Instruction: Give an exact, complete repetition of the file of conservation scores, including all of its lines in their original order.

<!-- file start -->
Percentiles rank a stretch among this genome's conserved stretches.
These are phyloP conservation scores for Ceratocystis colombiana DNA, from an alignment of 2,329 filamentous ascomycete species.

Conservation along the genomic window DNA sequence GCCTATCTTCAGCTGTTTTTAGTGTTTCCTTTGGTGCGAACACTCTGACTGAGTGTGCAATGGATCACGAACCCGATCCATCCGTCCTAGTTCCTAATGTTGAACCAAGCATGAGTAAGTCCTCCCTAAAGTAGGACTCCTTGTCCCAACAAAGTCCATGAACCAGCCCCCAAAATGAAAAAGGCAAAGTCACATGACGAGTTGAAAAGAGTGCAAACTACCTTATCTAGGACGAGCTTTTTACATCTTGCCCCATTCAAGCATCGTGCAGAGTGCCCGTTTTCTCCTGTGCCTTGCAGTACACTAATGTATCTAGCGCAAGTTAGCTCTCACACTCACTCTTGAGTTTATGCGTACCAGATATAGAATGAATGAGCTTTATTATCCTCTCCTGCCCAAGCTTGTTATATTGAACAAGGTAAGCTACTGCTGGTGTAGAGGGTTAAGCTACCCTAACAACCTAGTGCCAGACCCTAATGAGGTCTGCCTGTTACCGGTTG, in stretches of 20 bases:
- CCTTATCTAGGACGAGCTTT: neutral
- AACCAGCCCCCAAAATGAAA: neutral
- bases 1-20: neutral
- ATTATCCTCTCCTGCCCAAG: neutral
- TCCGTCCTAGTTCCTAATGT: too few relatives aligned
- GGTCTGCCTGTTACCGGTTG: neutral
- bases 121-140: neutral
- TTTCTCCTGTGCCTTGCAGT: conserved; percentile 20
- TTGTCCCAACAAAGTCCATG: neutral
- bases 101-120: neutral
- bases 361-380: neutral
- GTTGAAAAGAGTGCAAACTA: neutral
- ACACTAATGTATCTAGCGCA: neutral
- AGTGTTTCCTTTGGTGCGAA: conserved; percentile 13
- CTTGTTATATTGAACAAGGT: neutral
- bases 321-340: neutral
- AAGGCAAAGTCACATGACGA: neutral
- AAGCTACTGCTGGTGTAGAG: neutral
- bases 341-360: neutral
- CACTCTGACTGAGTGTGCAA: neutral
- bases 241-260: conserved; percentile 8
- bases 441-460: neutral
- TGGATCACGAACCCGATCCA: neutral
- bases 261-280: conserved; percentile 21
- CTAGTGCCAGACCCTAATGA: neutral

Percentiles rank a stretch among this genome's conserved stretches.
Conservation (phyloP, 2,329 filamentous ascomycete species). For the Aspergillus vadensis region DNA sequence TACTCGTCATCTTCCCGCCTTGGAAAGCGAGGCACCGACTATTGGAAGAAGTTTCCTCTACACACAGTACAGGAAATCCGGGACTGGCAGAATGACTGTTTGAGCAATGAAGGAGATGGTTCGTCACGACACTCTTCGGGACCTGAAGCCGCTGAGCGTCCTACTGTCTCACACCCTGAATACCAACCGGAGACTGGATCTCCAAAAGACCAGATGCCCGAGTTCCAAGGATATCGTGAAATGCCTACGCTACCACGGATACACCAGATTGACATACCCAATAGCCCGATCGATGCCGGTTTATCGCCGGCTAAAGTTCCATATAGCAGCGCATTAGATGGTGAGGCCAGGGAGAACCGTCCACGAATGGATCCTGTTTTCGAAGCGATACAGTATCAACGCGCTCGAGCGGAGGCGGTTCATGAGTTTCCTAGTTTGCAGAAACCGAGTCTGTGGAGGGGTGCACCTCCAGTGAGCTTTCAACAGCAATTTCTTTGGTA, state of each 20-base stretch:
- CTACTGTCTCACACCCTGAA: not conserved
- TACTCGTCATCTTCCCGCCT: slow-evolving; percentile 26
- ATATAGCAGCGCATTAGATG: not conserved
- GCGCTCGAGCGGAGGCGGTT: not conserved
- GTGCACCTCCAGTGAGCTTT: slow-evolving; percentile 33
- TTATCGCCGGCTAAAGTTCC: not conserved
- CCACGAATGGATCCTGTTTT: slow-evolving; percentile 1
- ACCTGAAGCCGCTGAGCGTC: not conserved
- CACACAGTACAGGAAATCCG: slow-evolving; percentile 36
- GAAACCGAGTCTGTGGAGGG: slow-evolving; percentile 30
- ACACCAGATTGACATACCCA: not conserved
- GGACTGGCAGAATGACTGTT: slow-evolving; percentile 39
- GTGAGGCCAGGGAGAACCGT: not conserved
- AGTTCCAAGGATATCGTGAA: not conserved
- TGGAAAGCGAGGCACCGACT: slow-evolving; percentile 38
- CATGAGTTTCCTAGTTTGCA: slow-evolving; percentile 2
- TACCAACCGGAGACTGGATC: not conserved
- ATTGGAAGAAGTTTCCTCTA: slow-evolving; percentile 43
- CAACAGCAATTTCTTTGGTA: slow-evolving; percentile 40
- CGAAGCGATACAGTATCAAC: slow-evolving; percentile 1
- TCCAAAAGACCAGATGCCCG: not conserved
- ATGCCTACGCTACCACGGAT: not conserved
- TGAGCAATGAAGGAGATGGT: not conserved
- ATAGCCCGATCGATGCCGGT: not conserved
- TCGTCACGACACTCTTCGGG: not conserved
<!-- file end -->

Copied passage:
Percentiles rank a stretch among this genome's conserved stretches.
These are phyloP conservation scores for Ceratocystis colombiana DNA, from an alignment of 2,329 filamentous ascomycete species.

Conservation along the genomic window DNA sequence GCCTATCTTCAGCTGTTTTTAGTGTTTCCTTTGGTGCGAACACTCTGACTGAGTGTGCAATGGATCACGAACCCGATCCATCCGTCCTAGTTCCTAATGTTGAACCAAGCATGAGTAAGTCCTCCCTAAAGTAGGACTCCTTGTCCCAACAAAGTCCATGAACCAGCCCCCAAAATGAAAAAGGCAAAGTCACATGACGAGTTGAAAAGAGTGCAAACTACCTTATCTAGGACGAGCTTTTTACATCTTGCCCCATTCAAGCATCGTGCAGAGTGCCCGTTTTCTCCTGTGCCTTGCAGTACACTAATGTATCTAGCGCAAGTTAGCTCTCACACTCACTCTTGAGTTTATGCGTACCAGATATAGAATGAATGAGCTTTATTATCCTCTCCTGCCCAAGCTTGTTATATTGAACAAGGTAAGCTACTGCTGGTGTAGAGGGTTAAGCTACCCTAACAACCTAGTGCCAGACCCTAATGAGGTCTGCCTGTTACCGGTTG, in stretches of 20 bases:
- CCTTATCTAGGACGAGCTTT: neutral
- AACCAGCCCCCAAAATGAAA: neutral
- bases 1-20: neutral
- ATTATCCTCTCCTGCCCAAG: neutral
- TCCGTCCTAGTTCCTAATGT: too few relatives aligned
- GGTCTGCCTGTTACCGGTTG: neutral
- bases 121-140: neutral
- TTTCTCCTGTGCCTTGCAGT: conserved; percentile 20
- TTGTCCCAACAAAGTCCATG: neutral
- bases 101-120: neutral
- bases 361-380: neutral
- GTTGAAAAGAGTGCAAACTA: neutral
- ACACTAATGTATCTAGCGCA: neutral
- AGTGTTTCCTTTGGTGCGAA: conserved; percentile 13
- CTTGTTATATTGAACAAGGT: neutral
- bases 321-340: neutral
- AAGGCAAAGTCACATGACGA: neutral
- AAGCTACTGCTGGTGTAGAG: neutral
- bases 341-360: neutral
- CACTCTGACTGAGTGTGCAA: neutral
- bases 241-260: conserved; percentile 8
- bases 441-460: neutral
- TGGATCACGAACCCGATCCA: neutral
- bases 261-280: conserved; percentile 21
- CTAGTGCCAGACCCTAATGA: neutral

Percentiles rank a stretch among this genome's conserved stretches.
Conservation (phyloP, 2,329 filamentous ascomycete species). For the Aspergillus vadensis region DNA sequence TACTCGTCATCTTCCCGCCTTGGAAAGCGAGGCACCGACTATTGGAAGAAGTTTCCTCTACACACAGTACAGGAAATCCGGGACTGGCAGAATGACTGTTTGAGCAATGAAGGAGATGGTTCGTCACGACACTCTTCGGGACCTGAAGCCGCTGAGCGTCCTACTGTCTCACACCCTGAATACCAACCGGAGACTGGATCTCCAAAAGACCAGATGCCCGAGTTCCAAGGATATCGTGAAATGCCTACGCTACCACGGATACACCAGATTGACATACCCAATAGCCCGATCGATGCCGGTTTATCGCCGGCTAAAGTTCCATATAGCAGCGCATTAGATGGTGAGGCCAGGGAGAACCGTCCACGAATGGATCCTGTTTTCGAAGCGATACAGTATCAACGCGCTCGAGCGGAGGCGGTTCATGAGTTTCCTAGTTTGCAGAAACCGAGTCTGTGGAGGGGTGCACCTCCAGTGAGCTTTCAACAGCAATTTCTTTGGTA, state of each 20-base stretch:
- CTACTGTCTCACACCCTGAA: not conserved
- TACTCGTCATCTTCCCGCCT: slow-evolving; percentile 26
- ATATAGCAGCGCATTAGATG: not conserved
- GCGCTCGAGCGGAGGCGGTT: not conserved
- GTGCACCTCCAGTGAGCTTT: slow-evolving; percentile 33
- TTATCGCCGGCTAAAGTTCC: not conserved
- CCACGAATGGATCCTGTTTT: slow-evolving; percentile 1
- ACCTGAAGCCGCTGAGCGTC: not conserved
- CACACAGTACAGGAAATCCG: slow-evolving; percentile 36
- GAAACCGAGTCTGTGGAGGG: slow-evolving; percentile 30
- ACACCAGATTGACATACCCA: not conserved
- GGACTGGCAGAATGACTGTT: slow-evolving; percentile 39
- GTGAGGCCAGGGAGAACCGT: not conserved
- AGTTCCAAGGATATCGTGAA: not conserved
- TGGAAAGCGAGGCACCGACT: slow-evolving; percentile 38
- CATGAGTTTCCTAGTTTGCA: slow-evolving; percentile 2
- TACCAACCGGAGACTGGATC: not conserved
- ATTGGAAGAAGTTTCCTCTA: slow-evolving; percentile 43
- CAACAGCAATTTCTTTGGTA: slow-evolving; percentile 40
- CGAAGCGATACAGTATCAAC: slow-evolving; percentile 1
- TCCAAAAGACCAGATGCCCG: not conserved
- ATGCCTACGCTACCACGGAT: not conserved
- TGAGCAATGAAGGAGATGGT: not conserved
- ATAGCCCGATCGATGCCGGT: not conserved
- TCGTCACGACACTCTTCGGG: not conserved